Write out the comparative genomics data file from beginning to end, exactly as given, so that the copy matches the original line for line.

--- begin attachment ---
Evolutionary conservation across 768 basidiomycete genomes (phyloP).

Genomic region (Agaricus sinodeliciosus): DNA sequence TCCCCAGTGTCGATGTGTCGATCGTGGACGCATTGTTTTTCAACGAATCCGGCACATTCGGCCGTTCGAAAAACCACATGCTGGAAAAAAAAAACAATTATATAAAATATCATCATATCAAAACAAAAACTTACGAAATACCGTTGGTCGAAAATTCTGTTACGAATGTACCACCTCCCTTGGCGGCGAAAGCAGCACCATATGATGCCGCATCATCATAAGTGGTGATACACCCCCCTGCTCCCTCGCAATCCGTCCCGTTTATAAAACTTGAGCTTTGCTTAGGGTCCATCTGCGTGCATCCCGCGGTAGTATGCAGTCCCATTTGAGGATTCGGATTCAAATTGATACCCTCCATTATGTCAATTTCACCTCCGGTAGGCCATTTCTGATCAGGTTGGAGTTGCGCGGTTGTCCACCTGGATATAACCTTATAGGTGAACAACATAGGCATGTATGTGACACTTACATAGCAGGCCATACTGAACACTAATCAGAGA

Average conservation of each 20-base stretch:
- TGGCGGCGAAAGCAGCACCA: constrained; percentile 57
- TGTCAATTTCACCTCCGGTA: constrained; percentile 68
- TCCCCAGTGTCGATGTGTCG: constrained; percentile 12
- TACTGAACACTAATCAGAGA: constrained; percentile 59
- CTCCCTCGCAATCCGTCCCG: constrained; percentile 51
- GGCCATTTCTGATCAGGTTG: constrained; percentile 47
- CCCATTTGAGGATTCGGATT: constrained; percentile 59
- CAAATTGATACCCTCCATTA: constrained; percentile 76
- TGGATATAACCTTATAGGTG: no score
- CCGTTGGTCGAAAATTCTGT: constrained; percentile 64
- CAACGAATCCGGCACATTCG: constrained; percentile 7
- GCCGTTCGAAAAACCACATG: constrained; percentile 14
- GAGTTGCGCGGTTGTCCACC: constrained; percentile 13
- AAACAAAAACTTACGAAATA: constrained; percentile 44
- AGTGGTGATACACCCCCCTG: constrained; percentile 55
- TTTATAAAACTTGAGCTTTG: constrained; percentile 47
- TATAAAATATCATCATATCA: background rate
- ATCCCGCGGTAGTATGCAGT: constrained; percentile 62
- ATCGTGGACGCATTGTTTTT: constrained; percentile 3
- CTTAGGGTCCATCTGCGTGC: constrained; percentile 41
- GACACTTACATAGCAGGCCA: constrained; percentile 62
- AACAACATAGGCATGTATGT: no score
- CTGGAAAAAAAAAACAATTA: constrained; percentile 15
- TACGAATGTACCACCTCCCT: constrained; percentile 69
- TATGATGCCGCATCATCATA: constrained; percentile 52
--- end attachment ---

Evolutionary conservation across 768 basidiomycete genomes (phyloP).

Genomic region (Agaricus sinodeliciosus): DNA sequence TCCCCAGTGTCGATGTGTCGATCGTGGACGCATTGTTTTTCAACGAATCCGGCACATTCGGCCGTTCGAAAAACCACATGCTGGAAAAAAAAAACAATTATATAAAATATCATCATATCAAAACAAAAACTTACGAAATACCGTTGGTCGAAAATTCTGTTACGAATGTACCACCTCCCTTGGCGGCGAAAGCAGCACCATATGATGCCGCATCATCATAAGTGGTGATACACCCCCCTGCTCCCTCGCAATCCGTCCCGTTTATAAAACTTGAGCTTTGCTTAGGGTCCATCTGCGTGCATCCCGCGGTAGTATGCAGTCCCATTTGAGGATTCGGATTCAAATTGATACCCTCCATTATGTCAATTTCACCTCCGGTAGGCCATTTCTGATCAGGTTGGAGTTGCGCGGTTGTCCACCTGGATATAACCTTATAGGTGAACAACATAGGCATGTATGTGACACTTACATAGCAGGCCATACTGAACACTAATCAGAGA

Average conservation of each 20-base stretch:
- TGGCGGCGAAAGCAGCACCA: constrained; percentile 57
- TGTCAATTTCACCTCCGGTA: constrained; percentile 68
- TCCCCAGTGTCGATGTGTCG: constrained; percentile 12
- TACTGAACACTAATCAGAGA: constrained; percentile 59
- CTCCCTCGCAATCCGTCCCG: constrained; percentile 51
- GGCCATTTCTGATCAGGTTG: constrained; percentile 47
- CCCATTTGAGGATTCGGATT: constrained; percentile 59
- CAAATTGATACCCTCCATTA: constrained; percentile 76
- TGGATATAACCTTATAGGTG: no score
- CCGTTGGTCGAAAATTCTGT: constrained; percentile 64
- CAACGAATCCGGCACATTCG: constrained; percentile 7
- GCCGTTCGAAAAACCACATG: constrained; percentile 14
- GAGTTGCGCGGTTGTCCACC: constrained; percentile 13
- AAACAAAAACTTACGAAATA: constrained; percentile 44
- AGTGGTGATACACCCCCCTG: constrained; percentile 55
- TTTATAAAACTTGAGCTTTG: constrained; percentile 47
- TATAAAATATCATCATATCA: background rate
- ATCCCGCGGTAGTATGCAGT: constrained; percentile 62
- ATCGTGGACGCATTGTTTTT: constrained; percentile 3
- CTTAGGGTCCATCTGCGTGC: constrained; percentile 41
- GACACTTACATAGCAGGCCA: constrained; percentile 62
- AACAACATAGGCATGTATGT: no score
- CTGGAAAAAAAAAACAATTA: constrained; percentile 15
- TACGAATGTACCACCTCCCT: constrained; percentile 69
- TATGATGCCGCATCATCATA: constrained; percentile 52